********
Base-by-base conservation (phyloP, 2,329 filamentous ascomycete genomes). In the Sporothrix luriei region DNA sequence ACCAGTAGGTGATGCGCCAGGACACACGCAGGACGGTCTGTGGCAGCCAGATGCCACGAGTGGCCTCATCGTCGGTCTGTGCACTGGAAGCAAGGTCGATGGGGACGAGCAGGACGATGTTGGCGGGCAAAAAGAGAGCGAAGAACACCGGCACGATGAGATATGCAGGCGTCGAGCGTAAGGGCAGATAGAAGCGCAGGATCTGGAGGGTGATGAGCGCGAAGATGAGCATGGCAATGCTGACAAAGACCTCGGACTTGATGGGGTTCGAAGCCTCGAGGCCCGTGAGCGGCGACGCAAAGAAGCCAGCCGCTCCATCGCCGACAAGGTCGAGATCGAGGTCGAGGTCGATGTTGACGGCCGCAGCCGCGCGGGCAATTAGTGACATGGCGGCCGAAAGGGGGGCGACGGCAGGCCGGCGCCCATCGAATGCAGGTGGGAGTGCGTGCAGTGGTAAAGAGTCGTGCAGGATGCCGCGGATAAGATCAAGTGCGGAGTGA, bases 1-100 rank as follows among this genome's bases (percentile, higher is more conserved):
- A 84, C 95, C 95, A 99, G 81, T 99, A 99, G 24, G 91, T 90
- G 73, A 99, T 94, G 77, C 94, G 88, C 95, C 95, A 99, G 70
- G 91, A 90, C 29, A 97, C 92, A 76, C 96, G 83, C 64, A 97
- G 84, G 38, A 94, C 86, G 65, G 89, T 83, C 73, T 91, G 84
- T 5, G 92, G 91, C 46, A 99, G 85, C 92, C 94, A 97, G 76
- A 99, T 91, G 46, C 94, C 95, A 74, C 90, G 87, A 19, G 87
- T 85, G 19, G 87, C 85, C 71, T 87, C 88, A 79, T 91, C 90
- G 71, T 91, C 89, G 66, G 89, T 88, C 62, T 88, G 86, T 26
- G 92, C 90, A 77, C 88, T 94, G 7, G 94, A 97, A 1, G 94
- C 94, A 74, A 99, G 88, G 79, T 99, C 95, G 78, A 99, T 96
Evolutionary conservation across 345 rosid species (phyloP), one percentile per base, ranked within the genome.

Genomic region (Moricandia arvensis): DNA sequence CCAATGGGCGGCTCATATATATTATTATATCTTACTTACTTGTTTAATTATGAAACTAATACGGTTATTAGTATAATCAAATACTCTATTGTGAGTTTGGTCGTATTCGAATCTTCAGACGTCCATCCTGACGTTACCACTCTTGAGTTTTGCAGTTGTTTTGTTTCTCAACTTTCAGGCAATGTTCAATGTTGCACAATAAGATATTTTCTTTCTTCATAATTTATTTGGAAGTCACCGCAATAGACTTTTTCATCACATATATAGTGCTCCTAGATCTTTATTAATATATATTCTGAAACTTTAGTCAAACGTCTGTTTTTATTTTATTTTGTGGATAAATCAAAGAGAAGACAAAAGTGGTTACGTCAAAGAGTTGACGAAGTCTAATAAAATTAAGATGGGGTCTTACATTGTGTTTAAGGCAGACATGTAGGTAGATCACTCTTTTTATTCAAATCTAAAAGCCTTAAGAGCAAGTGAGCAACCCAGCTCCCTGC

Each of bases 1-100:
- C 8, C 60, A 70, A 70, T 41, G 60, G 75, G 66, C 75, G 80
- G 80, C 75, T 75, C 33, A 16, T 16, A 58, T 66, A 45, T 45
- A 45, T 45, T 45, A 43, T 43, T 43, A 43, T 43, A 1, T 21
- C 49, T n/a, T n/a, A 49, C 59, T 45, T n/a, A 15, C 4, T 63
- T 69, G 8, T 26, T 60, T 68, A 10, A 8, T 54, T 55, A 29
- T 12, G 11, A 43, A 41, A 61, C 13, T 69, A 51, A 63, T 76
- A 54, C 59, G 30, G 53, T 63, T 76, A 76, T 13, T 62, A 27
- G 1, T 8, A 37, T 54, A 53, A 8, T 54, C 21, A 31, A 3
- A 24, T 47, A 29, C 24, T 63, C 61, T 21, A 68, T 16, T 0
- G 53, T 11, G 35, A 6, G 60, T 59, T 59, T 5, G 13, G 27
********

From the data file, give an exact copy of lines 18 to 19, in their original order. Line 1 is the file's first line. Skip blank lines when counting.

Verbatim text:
- C 49, T n/a, T n/a, A 49, C 59, T 45, T n/a, A 15, C 4, T 63
- T 69, G 8, T 26, T 60, T 68, A 10, A 8, T 54, T 55, A 29